Ammonium removal from groundwater using a zeolite permeable reactive barrier: a pilot-scale demonstration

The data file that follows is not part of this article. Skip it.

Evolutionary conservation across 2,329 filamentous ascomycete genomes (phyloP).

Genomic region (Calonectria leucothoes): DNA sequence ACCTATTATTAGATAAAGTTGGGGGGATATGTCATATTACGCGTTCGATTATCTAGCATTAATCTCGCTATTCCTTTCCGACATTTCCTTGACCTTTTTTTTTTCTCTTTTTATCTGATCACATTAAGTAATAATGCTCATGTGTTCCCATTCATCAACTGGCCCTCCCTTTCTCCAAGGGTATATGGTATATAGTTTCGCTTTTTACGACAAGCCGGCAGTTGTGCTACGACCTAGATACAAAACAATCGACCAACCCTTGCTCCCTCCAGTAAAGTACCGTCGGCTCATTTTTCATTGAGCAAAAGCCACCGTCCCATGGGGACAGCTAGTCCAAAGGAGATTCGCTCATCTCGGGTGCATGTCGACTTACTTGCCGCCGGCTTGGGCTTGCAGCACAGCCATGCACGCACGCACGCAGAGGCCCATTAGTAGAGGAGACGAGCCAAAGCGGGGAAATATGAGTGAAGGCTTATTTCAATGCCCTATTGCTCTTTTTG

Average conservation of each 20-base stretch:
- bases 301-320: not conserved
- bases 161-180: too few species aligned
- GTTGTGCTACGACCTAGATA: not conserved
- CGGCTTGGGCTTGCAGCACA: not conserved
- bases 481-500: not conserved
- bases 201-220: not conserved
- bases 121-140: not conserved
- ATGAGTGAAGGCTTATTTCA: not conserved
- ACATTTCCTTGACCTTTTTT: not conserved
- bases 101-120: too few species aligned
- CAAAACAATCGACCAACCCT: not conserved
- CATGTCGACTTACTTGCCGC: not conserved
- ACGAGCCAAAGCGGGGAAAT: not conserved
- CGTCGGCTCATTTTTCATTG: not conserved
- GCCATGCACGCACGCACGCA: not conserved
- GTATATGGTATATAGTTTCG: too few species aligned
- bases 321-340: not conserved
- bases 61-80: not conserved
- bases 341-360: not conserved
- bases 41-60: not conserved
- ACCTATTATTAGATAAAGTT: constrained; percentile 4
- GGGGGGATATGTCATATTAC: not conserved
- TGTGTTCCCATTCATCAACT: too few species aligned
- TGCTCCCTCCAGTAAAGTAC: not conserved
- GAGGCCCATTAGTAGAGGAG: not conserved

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In situ remediation of ammonium-contaminated groundwater is possible through a zeolite permeable reactive barrier (PRB); however, zeolite's finite sorption capacity limits the long-term field application of PRBs. In this paper, a pilot-scale PRB was designed to achieve sustainable use of zeolite in removing ammonium (NH4+-N) through sequential nitrification, adsorption, and denitrification. An oxygen-releasing compound was added to ensure aerobic conditions in the upper layers of the PRB where NH4+-N was microbially oxidized to nitrate. Any remaining NH4+-N was removed abiotically in the zeolite layer. Under lower redox conditions, nitrate formed during nitrification was removed by denitrifying bacteria colonizing the zeolite. During the long-term operation (328 days), more than 90% of NH4+-N was consistently removed, and approximately 40% of the influent NH4+-N was oxidized to nitrate. As much as 60% of the nitrate formed in the PRB was reduced in the zeolite layer after 300 days of operation. Removal of NH4+-N from groundwater using a zeolite PRB through bacterial nitrification and abiotic adsorption is a promising approach. The zeolite PRB has the advantage of achieving sustainable use of zeolite and immediate NH4+-N removal.

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